More than 130 former defense and foreign policy officials have criticized President Donald Trump's revised travel ban as contrary to national security and a useful recruiting tool for the Islamic State militant group (ISIS).
"We are deeply concerned that the March 6, 2017, executive order halting refugee resettlement and suspending visa issuance and travel from six Muslim-majority countries will, like the prior version, weaken U.S. national security and undermine U.S. global leadership," reads the letter, dated Friday and delivered to Trump, Secretary of State Rex Tillerson, Secretary of Defense James Mattis, Attorney General Jeff Sessions, Homeland Security Secretary John Kelly and Michael Dempsey, acting director of national intelligence.
Signatories include veterans of multiple presidential administrations, including Bill Clinton's secretary of state, Madeleine Albright; Barack Obama's secretary of Homeland Security, Janet Napolitano; Obama's secretary of state, John Kerry; George W. Bush and Clinton veteran Richard Clarke; Obama National Security Adviser Susan Rice; and many others.
The foreign policy experts argue that the new executive order, scheduled to go into effect March 16, plays into the hands of ISIS and other extremists by boosting their message to disaffected Muslims worldwide. "It will send a message that reinforces the propaganda of ISIS and other extremist groups, that falsely claim the United States is at war with Islam. Welcoming Muslim refugees and travelers, by contrast, exposes the lies of terrorists and counters their warped vision."
In January, Trump issued an executive order without warning that temporarily barred travel from seven Muslim-majority nations, suspended the Syrian refugee program and temporarily halted refugee admissions from other nations. Chaos ensued, with confusion over the dictates of Trump's order playing out at the nation's airports, which saw repeated protests. It took only days for a federal judge to temporarily suspend the order, a decision affirmed by the Ninth Circuit Court of Appeals.
The Trump administration could have fought the decision in court but essentially let it stand while officials worked on a new travel ban that was designed to avoid the legal pitfalls of the initial order. The March 16 directive suspends travel from six Muslim-majority nations—Syria, Iran, Somalia, Yemen, Sudan and Libya, with Iraq left off the list—for 90 days and suspends the refugee resettlement program for 120 days. It doesn't single out Syrian refugees, and green-card holders will not be affected by the order.
Six states—Washington, New York, Oregon, Minnesota, Massachusetts, Hawaii—already have filed legal challenges against the travel ban, calling it a "Muslim ban by another name," that will negatively impact their residents.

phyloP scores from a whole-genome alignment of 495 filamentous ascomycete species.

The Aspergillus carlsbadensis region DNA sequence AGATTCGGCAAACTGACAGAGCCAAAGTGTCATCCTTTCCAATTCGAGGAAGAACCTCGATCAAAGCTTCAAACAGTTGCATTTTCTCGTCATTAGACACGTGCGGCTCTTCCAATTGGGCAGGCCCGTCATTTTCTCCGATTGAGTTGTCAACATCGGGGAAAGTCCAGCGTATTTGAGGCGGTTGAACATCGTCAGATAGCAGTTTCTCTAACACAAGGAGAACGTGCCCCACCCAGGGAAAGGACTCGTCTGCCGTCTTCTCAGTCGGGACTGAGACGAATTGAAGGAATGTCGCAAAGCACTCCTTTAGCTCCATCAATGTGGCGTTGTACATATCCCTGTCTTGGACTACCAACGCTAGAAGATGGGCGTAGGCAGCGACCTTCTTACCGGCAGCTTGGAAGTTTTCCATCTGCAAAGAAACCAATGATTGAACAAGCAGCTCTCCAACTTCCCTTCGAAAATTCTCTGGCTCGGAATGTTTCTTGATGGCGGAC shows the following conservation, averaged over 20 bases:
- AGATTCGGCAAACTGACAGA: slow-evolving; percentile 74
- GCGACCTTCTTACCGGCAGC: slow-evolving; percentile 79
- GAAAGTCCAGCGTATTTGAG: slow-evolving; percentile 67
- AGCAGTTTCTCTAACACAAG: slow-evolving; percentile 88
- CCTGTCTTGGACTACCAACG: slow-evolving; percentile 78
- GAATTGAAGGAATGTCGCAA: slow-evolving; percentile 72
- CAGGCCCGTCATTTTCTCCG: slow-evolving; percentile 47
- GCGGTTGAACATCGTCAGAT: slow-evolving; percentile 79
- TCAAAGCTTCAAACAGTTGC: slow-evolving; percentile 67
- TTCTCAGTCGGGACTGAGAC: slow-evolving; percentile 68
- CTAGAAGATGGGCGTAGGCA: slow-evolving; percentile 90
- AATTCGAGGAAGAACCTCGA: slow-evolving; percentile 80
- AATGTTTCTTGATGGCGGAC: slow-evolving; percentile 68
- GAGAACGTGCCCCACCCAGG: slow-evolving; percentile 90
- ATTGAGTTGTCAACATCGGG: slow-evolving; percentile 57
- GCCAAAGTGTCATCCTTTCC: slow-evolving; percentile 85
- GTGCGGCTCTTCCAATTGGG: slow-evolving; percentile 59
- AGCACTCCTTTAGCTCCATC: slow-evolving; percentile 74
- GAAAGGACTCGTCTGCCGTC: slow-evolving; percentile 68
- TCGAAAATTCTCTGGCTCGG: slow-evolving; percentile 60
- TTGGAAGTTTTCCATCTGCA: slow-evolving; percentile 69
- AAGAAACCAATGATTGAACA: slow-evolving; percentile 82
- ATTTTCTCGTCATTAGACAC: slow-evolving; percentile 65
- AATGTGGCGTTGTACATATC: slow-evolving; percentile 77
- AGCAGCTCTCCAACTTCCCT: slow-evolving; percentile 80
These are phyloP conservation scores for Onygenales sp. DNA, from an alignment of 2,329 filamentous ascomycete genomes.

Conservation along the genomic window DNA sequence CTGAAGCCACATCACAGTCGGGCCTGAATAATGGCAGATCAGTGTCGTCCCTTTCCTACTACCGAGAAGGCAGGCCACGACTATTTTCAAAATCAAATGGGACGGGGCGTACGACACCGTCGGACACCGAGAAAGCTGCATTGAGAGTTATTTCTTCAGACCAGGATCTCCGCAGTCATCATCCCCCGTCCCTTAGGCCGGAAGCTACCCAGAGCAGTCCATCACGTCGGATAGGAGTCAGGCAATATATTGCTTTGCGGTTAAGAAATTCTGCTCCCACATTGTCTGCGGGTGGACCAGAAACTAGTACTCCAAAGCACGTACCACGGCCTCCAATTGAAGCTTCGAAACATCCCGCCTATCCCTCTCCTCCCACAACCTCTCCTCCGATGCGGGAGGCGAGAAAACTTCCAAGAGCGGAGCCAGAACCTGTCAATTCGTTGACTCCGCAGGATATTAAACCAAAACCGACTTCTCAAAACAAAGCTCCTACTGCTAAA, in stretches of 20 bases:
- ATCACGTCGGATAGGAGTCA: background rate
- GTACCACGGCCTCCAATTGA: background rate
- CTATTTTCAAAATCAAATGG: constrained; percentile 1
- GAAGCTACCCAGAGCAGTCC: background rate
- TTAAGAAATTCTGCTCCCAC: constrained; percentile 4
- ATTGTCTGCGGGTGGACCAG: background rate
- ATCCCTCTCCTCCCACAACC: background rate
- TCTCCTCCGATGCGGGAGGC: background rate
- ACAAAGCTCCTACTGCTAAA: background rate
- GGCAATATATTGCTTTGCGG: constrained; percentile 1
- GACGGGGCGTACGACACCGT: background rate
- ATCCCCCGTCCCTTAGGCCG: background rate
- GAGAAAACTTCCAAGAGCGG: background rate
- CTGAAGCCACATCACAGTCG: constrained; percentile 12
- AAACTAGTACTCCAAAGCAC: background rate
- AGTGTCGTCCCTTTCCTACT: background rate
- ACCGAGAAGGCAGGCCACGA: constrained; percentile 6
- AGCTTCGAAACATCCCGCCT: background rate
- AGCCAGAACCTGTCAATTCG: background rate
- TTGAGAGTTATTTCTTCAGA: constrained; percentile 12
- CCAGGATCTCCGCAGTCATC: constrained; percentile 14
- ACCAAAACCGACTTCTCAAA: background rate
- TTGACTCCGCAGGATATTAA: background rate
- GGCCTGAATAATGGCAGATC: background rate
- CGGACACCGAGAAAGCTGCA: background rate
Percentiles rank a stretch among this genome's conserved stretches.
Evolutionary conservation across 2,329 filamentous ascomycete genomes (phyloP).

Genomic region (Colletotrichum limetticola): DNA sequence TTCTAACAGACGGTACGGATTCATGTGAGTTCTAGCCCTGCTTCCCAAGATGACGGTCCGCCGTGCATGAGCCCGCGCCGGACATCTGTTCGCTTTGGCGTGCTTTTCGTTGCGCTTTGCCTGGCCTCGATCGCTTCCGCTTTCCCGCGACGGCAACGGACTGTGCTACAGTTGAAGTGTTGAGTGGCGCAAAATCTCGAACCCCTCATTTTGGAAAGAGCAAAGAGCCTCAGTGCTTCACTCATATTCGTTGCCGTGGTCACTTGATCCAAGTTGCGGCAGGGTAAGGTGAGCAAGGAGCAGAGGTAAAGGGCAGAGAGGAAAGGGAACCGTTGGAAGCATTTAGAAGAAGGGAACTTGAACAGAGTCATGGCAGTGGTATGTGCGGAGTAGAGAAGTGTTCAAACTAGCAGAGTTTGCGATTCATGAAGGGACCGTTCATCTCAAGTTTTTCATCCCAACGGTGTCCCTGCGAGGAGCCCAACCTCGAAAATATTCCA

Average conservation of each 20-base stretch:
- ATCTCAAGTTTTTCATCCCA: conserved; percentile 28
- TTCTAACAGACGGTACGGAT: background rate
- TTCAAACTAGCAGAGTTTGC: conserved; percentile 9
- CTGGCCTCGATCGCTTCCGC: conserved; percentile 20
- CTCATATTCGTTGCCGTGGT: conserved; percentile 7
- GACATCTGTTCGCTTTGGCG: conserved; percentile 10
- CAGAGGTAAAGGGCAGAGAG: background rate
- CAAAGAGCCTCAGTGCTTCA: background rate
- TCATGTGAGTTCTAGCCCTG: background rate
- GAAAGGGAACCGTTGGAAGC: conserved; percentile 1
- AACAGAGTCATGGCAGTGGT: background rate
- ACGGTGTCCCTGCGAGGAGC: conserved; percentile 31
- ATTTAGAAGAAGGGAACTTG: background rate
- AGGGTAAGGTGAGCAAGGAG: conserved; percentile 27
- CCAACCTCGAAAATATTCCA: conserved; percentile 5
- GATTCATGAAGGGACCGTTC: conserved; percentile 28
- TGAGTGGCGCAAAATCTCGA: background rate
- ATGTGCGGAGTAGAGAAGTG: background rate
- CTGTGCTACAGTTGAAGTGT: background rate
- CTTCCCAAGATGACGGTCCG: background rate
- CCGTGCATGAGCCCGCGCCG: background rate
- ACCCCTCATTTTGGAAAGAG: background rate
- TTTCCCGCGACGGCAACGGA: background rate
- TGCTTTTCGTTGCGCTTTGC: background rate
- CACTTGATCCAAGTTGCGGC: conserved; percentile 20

Legal experts say the states will have a tougher time challenging the more narrowly drawn order in court. One strategy seeks to apply the pre-existing restraining order to the latest Trump directive, but the federal judge in Washington state who initially ruled against the first executive order declined Friday to extend his order to the new ban, citing procedural hurdles.
Trump has repeatedly cited national security concerns as his impetus for the executive order, and has insisted that refugees need to be kept out while the U.S. develops more robust vetting procedures. The foreign policy experts reject both arguments, writing that the travel ban actually harms national security while potential refugees are already subjected to rigorous vetting.
"Refugees are vetted more intensively than any other category of traveler," they write. "They are screened by national intelligence agencies and INTERPOL, their fingerprints and other biometric data are checked against terrorist and criminal databases, and they are interviewed several times.
"Bans like those included in this order are harmful to U.S. national security and beneath the dignity of our great nation. Further, the order’s drastic reduction in the number of refugees to be resettled in this fiscal year after the 120-day moratorium weakens this country’s ability to provide global leadership and jeopardizes our national security interests by failing to support the stability of our allies that are struggling to host large numbers of refugees," the letter reads.
"America’s much-admired compassion and openness are sources not of weakness but strength. These qualities accord with the ideals on which our nation was founded, and on which our greatness rests."
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